Alfred Miller discovered copper mineralization near the headwaters of the York River in Quebec’s eastern Gaspé Peninsula in 1909, triggering a chain of events that brought Noranda Mines to the region to construct a major mining and metallurgical complex known as Gaspé Copper Mines in the 1950s. More than 150 million tons averaging 1% copper were subsequently mined and processed, bringing 50 years of unprecedented prosperity and thousands of needed jobs to the Gaspé Peninsula.

Miller’s first discovery was made as he and some of his brothers toiled inland in the Gaspé to locate stands of timber that could be used for railroad ties. Always the prospector, he spotted copper-stained rocks on the bed of the York River, and understood their significance, but there was no time then to pursue their source, or to imagine that the discovery might one day transform the economy of the region.

Vision, persistence and patience are the hallmarks of great prospectors, and Alfred Miller did not lack any of these qualities. Some time later he and his brothers returned to the site of the discovery. They prospected along the York River to its headwaters, but found no further copper-bearing boulders. Undaunted, Miller continued the search, a grueling task by all accounts. The area of interest, situated 100 kilometres from the town of Gaspé, was heavily wooded, mountainous, and accessible only in summer by river.

It was 1921 when Miller and his brothers found mineral-bearing rock boulders near the foot of a mountain (later named Copper Mountain) that had been partially stripped by ice and erosion. Prospecting revealed bedrock-hosted copper mineralization, prompting them to stake some claims. Trenching revealed more mineralization and more claims were staked. Unfortunately, investors showed little or no interest in funding exploration of the remote properties.  The years passed, with the prospectors continuing to work the claims to keep them in good standing.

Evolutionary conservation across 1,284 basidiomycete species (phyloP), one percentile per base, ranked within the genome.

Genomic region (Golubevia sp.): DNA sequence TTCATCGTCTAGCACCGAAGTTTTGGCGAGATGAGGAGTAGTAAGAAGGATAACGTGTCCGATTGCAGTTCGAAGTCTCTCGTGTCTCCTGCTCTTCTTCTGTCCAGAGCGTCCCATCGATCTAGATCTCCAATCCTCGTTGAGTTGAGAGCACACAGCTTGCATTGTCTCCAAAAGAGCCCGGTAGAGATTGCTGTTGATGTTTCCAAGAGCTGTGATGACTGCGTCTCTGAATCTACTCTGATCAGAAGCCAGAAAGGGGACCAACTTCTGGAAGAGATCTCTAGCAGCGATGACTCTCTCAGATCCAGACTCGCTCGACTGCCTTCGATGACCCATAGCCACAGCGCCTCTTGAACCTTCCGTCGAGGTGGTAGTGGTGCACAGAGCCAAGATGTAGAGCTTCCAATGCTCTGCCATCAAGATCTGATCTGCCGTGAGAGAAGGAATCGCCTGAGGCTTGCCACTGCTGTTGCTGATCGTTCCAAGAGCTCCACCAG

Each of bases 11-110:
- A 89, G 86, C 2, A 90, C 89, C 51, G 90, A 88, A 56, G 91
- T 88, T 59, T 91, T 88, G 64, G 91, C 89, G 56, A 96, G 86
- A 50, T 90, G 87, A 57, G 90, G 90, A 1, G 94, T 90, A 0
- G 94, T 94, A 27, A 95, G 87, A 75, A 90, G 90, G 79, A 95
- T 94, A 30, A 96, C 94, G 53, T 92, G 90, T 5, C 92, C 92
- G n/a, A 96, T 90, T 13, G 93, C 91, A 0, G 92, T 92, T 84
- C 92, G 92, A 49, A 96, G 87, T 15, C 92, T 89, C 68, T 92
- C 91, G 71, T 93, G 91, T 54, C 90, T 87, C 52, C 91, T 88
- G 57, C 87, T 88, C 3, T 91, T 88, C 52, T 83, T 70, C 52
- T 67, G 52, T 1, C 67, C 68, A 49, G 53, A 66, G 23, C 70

A favorable report by a Quebec government geologist caught the attention of Oliver Hall, a mining engineer with Noranda Mines, and geologist Archibald Bell, who sampled the claims in 1937. Bell recommended the project to James Murdoch, the first president of Noranda, who supported the recommendation to option the project. Subsequent exploration revealed a new discovery on adjacent Needle Mountain, with grades of up to 2% copper that turned the prospect into a potential mine. After a wartime hiatus, Gaspé Copper Mines was formed in 1947 to develop a mine, mill and smelter complex, commissioned in 1955. Operations were expanded in 1968 to include large, lower grade reserves at Copper Mountain. Alfred Miller was 75 years old when the mine was first placed into production. He was fortunate to live another 28 years to see it become one of the Canada’s most important mining operations.


Gilbert LaBine helped shape the course of world history when in 1930 he discovered pitchblende at Great Bear Lake in the Northwest Territories.

With his discovery there of the ore that yields radium and uranium, LaBine pushed Canada into the atomic age. He was probably one of the few Canadian prospectors of that time who could have identified the pitchblende mineral.

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